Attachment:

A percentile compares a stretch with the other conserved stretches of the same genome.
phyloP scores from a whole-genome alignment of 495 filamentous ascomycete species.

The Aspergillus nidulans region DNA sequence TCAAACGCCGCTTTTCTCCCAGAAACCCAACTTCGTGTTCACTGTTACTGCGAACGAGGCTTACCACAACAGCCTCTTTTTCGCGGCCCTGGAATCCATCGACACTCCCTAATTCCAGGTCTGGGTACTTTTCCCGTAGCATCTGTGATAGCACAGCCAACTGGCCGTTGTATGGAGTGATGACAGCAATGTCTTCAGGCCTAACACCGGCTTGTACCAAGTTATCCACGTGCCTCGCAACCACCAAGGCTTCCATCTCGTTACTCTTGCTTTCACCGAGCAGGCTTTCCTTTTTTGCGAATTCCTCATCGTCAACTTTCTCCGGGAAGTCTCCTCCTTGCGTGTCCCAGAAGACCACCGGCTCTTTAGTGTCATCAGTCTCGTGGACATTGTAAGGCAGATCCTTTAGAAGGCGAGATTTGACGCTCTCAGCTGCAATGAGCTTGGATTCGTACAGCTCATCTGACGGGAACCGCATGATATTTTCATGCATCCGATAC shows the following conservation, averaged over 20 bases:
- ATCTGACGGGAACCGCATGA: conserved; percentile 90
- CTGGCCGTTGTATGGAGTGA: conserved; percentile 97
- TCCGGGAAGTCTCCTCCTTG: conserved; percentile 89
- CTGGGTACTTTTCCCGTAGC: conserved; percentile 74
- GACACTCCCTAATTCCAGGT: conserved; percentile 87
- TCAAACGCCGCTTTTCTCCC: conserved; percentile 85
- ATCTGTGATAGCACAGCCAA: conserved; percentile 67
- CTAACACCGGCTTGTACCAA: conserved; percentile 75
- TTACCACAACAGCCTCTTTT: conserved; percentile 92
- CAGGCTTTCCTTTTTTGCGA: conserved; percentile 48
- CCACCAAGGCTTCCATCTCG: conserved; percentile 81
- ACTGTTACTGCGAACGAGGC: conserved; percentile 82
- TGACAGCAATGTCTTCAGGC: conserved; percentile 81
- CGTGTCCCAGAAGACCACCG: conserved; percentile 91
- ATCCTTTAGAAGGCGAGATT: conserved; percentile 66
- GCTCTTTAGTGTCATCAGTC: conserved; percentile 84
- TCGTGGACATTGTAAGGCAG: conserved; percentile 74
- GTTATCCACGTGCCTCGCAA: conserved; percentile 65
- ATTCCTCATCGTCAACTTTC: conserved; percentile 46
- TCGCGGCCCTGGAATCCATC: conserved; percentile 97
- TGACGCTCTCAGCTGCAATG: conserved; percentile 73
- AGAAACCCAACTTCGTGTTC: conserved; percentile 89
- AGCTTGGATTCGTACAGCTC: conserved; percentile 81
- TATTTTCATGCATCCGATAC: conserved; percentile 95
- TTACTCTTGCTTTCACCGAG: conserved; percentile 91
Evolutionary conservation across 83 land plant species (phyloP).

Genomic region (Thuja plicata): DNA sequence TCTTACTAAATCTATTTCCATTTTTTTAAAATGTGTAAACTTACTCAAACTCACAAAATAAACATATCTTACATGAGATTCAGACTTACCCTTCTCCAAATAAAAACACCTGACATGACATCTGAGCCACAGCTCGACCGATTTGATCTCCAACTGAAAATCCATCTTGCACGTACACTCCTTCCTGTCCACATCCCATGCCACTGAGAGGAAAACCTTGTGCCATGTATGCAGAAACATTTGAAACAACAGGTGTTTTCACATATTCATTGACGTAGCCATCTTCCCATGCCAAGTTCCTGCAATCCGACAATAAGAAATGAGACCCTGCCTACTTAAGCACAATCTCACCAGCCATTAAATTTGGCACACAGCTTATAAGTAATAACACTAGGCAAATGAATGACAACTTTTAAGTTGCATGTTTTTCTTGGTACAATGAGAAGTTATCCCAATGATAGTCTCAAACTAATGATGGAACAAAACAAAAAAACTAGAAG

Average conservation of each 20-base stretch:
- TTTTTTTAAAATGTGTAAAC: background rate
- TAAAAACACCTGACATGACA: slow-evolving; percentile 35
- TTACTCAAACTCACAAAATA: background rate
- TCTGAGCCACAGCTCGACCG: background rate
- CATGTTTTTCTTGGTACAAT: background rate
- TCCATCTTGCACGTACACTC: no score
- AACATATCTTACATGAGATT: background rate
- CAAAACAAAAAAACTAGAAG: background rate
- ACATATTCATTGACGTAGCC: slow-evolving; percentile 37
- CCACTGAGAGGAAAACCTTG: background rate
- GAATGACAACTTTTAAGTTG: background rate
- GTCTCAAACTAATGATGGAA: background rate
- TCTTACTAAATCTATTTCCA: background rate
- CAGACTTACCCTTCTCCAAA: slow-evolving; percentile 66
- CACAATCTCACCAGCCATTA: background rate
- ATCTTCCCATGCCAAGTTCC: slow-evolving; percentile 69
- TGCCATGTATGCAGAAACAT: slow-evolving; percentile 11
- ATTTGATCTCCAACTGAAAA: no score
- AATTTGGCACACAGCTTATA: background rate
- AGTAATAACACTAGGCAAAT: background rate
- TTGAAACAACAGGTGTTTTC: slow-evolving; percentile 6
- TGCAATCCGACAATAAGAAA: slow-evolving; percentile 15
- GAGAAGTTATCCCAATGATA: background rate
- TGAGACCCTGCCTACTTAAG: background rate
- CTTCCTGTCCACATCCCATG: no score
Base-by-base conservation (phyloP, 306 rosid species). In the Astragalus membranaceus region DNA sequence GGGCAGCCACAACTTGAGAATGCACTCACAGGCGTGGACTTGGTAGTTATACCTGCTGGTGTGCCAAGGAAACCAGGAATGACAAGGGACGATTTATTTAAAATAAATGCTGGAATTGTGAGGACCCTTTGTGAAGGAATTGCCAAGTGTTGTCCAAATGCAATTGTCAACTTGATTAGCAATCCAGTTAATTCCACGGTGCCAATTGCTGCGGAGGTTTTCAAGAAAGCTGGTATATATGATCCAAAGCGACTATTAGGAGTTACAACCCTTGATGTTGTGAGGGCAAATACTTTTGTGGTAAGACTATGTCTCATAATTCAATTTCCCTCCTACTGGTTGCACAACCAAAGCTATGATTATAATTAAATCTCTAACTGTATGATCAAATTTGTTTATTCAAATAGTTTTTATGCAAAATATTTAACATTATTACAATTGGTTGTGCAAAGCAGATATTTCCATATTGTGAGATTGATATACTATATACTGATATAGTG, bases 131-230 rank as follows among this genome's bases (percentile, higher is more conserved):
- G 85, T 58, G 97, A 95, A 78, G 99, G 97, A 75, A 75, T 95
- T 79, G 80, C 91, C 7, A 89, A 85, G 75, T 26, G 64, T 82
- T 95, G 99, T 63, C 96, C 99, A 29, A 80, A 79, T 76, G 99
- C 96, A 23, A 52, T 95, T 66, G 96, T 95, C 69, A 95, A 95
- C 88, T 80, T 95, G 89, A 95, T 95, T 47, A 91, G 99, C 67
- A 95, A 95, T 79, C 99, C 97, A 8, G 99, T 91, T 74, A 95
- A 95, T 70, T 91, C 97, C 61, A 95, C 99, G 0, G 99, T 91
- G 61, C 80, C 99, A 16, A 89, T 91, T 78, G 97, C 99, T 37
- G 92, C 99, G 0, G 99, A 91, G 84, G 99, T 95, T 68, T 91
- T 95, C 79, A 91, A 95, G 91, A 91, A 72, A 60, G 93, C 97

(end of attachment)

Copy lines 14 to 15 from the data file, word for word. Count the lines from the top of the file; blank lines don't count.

- CCACCAAGGCTTCCATCTCG: conserved; percentile 81
- ACTGTTACTGCGAACGAGGC: conserved; percentile 82